This is a formal amendment. The preliminary paragraph of the proposals when introduced in May, 1938, referred to the 1921-1936 tariff as proposed to be amended by tariff proposals of 8th December, 1937, which was the position of the excise tariff at that time, but as the excise tariff has subsequently been amended it is necessary to move this formal amendment.
Amendment agreed to.
Preliminary paragraph, as amended, agreed to.
Standing Orders suspended; resolution adopted.
That Mr. John Lawson and Mr. Fairbairn do prepare and bring in a bill to carry out the foregoing resolution.
Bill brought up by Mr. John Lawson, and passed through all stages without amendment or debate.
Consideration resumed from the 14th September, 1939 (vide page 579), on motion by Mr. John Lawson -
That . . . the Schedule to the Customs Tariff (Exchange Adjustment) Act 1933-1939 be amended as follows: -
– Customs Tariff (Exchange Adjustment) Proposals No. 3 represent merely a machinery measure consequent upon the customs tariff proposals just dealt with by the committee. Under the latter customs tariff proposals provision is now made for duties based upon present exchange conditions, whereas in the case of some tariff items the British preferential tariff duties were previously struck at a rate based upon parity of exchange as between Australia and London, and a deduction, usually referred to as exchange adjustment, made from the duty to offset, in part, the protective effect of exchange. As the duty level is now on the basis of present exchange conditions, it is necessary to remove these particular items from the exchange adjustment list.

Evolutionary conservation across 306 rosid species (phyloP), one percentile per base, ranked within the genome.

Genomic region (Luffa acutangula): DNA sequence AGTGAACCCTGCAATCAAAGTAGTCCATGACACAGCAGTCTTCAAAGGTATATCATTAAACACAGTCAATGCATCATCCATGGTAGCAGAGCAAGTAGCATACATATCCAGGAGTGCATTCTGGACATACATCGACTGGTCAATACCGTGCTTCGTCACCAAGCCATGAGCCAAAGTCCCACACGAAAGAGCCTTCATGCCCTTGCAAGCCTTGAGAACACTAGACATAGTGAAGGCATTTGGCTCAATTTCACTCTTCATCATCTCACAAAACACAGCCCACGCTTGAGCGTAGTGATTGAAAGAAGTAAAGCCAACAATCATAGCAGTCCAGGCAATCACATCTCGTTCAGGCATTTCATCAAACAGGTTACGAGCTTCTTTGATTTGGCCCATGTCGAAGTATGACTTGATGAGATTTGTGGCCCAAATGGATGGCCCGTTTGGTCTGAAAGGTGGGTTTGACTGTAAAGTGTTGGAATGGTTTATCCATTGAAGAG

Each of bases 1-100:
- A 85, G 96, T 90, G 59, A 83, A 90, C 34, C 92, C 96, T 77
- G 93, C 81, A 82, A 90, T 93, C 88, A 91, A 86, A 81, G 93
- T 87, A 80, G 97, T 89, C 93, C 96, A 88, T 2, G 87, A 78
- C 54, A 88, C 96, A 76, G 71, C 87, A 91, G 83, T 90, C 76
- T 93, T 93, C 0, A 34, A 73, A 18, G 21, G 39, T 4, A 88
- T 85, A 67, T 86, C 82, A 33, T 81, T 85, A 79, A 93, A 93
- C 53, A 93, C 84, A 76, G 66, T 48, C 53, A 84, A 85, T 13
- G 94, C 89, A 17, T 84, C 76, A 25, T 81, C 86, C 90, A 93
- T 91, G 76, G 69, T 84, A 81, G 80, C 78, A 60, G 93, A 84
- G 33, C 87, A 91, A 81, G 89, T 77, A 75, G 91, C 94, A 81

Question resolved in the affirmative.
Standing Orders suspended; resolution adopted.
That Mr. John Lawson and Mr. Fairbairn do prepare and bring in a bill to carry out the foregoing resolution.
Consideration resumed from the 14th September, 1939 (vide page 579), on motion by Mr. John Lawson -
That the Schedule to the Customs Tariff (Canadian Preference) 1934-38 be amended as hereunder set out…
– This Canadian preference proposal has the effect of imposing a special rate of duty on brake and transmission linings from Canada. Australian manufacturers of these goods incurred increased capital expenditure during the currency of the trade diversion restrictions. One effect of those restrictions was to divert some of the trade from the United States of America to Canada by reason of the fact that Canada secured the benefit of free admission under the British preferential tariff. The result has been that in some classes of brake and transmission linings the Canadian manufacturers have been able to sell in Australia very much below Australian manufacturers’ prices. The Tariff Board has recommended a duty of 25 per cent. ad valorem against Canadian linings, and the proposal now before the committee gives effect to the board’s recommendation.